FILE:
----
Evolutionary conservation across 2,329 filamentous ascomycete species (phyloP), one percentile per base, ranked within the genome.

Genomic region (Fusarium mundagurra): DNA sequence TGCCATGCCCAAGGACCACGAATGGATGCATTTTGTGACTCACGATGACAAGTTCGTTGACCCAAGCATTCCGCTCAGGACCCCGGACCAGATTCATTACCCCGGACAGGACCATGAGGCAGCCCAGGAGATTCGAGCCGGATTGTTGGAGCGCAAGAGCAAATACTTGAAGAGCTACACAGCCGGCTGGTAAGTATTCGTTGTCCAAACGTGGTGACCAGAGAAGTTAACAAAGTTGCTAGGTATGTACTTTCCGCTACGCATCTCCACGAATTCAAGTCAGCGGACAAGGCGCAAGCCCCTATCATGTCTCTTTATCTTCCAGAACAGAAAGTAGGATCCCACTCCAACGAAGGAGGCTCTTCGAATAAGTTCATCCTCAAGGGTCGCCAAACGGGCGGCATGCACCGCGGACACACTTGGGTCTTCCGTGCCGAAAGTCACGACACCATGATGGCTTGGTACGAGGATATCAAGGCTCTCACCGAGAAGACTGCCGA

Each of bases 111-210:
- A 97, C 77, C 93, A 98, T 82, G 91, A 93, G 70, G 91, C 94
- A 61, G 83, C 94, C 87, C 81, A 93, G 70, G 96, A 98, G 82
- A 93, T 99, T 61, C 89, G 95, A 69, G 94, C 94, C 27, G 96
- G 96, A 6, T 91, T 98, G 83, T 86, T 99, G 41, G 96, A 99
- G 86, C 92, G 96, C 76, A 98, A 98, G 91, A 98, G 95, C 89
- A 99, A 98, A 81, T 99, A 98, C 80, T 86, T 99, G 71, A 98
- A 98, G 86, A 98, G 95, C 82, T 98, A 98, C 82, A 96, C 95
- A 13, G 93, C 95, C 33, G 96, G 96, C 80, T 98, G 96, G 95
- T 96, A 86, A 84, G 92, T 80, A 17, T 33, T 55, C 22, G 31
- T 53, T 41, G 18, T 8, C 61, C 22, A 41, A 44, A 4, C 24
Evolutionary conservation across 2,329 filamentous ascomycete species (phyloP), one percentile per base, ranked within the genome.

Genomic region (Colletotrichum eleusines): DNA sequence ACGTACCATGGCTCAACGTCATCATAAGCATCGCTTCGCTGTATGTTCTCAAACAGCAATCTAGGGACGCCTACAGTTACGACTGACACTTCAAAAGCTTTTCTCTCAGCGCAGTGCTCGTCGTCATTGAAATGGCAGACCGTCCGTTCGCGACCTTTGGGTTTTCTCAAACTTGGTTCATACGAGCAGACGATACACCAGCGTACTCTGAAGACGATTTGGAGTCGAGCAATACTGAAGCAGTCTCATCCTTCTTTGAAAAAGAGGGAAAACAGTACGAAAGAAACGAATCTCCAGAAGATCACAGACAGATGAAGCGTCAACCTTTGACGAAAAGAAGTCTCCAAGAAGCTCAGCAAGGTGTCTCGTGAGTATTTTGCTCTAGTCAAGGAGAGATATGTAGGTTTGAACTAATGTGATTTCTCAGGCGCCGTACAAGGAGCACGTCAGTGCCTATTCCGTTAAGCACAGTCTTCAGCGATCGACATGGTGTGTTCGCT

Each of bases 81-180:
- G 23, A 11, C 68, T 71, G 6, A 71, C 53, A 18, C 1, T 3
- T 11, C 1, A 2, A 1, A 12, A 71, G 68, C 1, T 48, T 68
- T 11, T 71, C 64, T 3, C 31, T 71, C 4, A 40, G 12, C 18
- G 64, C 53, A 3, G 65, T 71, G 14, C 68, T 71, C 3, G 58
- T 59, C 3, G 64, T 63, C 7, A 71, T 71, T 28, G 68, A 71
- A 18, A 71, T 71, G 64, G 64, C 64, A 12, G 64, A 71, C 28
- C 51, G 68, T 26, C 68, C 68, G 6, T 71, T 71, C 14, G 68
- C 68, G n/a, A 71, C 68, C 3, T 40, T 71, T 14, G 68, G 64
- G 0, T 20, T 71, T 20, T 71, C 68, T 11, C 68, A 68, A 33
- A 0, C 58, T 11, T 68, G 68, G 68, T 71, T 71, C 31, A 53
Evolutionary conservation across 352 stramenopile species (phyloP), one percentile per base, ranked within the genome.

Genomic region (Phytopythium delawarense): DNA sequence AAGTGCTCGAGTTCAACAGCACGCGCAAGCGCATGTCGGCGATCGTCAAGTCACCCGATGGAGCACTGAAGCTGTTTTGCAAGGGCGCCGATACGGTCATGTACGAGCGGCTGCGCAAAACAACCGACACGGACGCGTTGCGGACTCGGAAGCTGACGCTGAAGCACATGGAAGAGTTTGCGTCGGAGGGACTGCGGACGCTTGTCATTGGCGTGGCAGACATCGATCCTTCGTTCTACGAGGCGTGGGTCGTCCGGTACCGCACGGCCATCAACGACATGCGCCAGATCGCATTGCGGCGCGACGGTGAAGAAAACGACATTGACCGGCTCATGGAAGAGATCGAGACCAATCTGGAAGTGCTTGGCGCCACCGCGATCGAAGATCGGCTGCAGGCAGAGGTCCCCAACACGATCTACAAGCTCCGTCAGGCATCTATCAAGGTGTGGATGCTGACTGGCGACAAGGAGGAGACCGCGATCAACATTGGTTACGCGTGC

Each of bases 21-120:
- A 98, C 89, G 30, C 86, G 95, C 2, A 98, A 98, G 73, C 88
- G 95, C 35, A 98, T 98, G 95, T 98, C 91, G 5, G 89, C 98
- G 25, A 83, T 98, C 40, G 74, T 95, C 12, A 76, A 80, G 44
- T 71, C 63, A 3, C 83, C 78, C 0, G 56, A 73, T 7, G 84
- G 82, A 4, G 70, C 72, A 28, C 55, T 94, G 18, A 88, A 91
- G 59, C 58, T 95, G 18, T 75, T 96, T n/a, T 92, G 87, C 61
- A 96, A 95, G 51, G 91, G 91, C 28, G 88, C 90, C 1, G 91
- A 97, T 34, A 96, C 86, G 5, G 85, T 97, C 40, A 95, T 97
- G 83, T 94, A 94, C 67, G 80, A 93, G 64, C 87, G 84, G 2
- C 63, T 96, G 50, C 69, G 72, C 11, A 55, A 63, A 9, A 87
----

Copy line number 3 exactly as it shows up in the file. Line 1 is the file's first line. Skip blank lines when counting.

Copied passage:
Each of bases 111-210: